.........          

 
.
LASER RESURFACING




Laser resurfacing of skin is a popular cosmetic procedure that can help rejuvenate the skin and reduce the effects of the sun, aging, and some facial skin disorders.

The technique directs short, concentrated pulsating beams of light at irregular skin. Laser skin resurfacing removes skin very precisely, layer by layer. CO2 Laser Resurfacing has been used for years to treat different skin conditions including wrinkles, scars, warts, birthmarks etc.

During laser skin resurfacing, the laser is used to remove layers of damaged and wrinkled skin so that new, smoother, and more vibrant looking skin can form. Depending on the type of laser and amount of surface skin removed, you may also see a significant improvement in the tightness and firmness of the skin.

Your doctor will begin with a complete medical history and will examine your face, both the skin and underlying bone. He/she may also take photos, give you specific instructions to follow, that may include instructions for pre-treating your skin before the operation.

Your doctor will determine if laser resurfacing - or another form of skin resurfacing - is right for you. This decision may depend largely on your skin type and color, since laser resurfacing can cause uneven skin tone formation on people with darker skin tones.

Be sure to tell your doctor about any allergies you have (to foods, drugs, environmental elements), if you have been exposed to significant amounts of radiation, if you have a history of unusual scarring, or if you have had cold sores around the mouth (like herpes or shingles). Also tell your doctor if you have had previous plastic surgery, if you smoke, or if you take any drugs or medications, including aspirin.

Laser resurfacing generally removes most of the fine wrinkles and imperfections in the treated area, but natural facial movements and expressions eventually cause some of the lines to reappear. Like most other methods of skin resurfacing, laser treatments may be repeated to maintain the desired results.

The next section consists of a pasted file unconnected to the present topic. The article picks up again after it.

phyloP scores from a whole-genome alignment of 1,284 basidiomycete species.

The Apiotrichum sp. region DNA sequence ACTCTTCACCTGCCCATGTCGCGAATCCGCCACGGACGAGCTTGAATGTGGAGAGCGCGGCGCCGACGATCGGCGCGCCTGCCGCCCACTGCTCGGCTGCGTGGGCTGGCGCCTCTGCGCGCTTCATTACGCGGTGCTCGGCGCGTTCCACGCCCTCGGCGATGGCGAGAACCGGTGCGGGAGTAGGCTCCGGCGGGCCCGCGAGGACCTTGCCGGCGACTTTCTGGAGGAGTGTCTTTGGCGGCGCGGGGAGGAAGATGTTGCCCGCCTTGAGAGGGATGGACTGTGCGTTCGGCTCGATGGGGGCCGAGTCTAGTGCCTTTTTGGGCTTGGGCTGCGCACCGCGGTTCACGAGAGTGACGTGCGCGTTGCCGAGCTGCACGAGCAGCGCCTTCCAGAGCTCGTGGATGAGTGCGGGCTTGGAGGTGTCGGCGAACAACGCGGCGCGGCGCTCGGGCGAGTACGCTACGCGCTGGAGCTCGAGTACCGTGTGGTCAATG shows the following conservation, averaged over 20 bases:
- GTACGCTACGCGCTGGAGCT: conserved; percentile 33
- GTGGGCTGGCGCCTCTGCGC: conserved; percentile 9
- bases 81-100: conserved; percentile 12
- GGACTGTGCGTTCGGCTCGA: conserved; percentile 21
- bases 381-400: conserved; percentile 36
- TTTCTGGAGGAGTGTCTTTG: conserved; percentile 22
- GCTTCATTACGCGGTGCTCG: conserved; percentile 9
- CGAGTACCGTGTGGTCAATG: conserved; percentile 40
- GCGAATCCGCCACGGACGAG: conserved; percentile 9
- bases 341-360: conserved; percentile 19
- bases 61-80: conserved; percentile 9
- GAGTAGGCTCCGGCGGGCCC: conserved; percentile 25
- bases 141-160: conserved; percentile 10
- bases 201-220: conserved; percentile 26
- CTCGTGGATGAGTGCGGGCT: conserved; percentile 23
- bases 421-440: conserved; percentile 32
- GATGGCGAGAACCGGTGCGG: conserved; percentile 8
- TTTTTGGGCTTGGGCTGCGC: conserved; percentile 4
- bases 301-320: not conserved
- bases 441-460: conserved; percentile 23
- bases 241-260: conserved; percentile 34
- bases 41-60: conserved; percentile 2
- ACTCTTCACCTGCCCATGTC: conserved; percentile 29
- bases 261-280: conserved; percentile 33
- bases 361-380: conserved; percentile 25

Possible Complications of Laser Resurfacing, Please Note :

  1. Small white bumps [Milia], may appear in the laser-treated areas during healing. These may be removed by gentle cleansing with a washcloth.
  2. Hyperpigmentation (increased pigmentation), and hypopigmentation (decreased skin pigmentation), may result in the laser-treated areas. In general, the hyperpigmented areas may occur.
  3. Reappearance of a cold sore may occur, especially after laser skin resurfacing around the mouth. You can prevent this by asking your doctor for an antiviral medication, which you can begin taking before your surgery and continue taking seven to 10 days after laser resurfacing.
  4. You can also prevent bacterial infections by taking an antibiotic prior to the surgery and continuing for seven to 10 days afterwards.
  5. You should expect swelling after laser skin resurfacing. Ask your doctor about what you can do to lessen this effect.
  6. Patients are encouraged to sleep on an extra pillow at night to help reduce the swelling after laser resurfacing. Ice pack application is also helpful in the first 24-48 hours.
  7. Scarring after laser skin resurfacing, although unusual, may occur in laser-treated areas.
  8. Cessation of smoking is highly recommended because smoking is known to have harmful effects on the healing process.


Care of Skin After Laser Resurfacing, Important :
It's important to remember that skin treated with laser resurfacing may react in different ways.
Most commonly, you may feel like you have moderate sunburn. There will be swelling and redness of the skin. You may experience itching or stinging for 12 to 72 hours after the procedure. Five to seven days after laser resurfacing, your skin will become dry and peel.

New skin will form after the treated area has been peeled. This skin will at first appear pink. It should begin to gradually lighten for up to a year after treatment. Your doctor will not consider retreating the area until the area is completely healed.
Daily sunscreen application is necessary after healing to protect the newly laser-resurfaced skin. A "broad-spectrum" sunscreen, which screens both ultraviolet B and ultraviolet A rays, is recommended. A sunscreen specifically formulated for use on the face should be chosen, with at least a sun protection factor (SPF) of 15.

Liberal moisturizer application is also recommended after healing. Patients may resume application of Retin-A and/or glycolic acid products around six weeks after laser resurfacing or as directed by their physician

.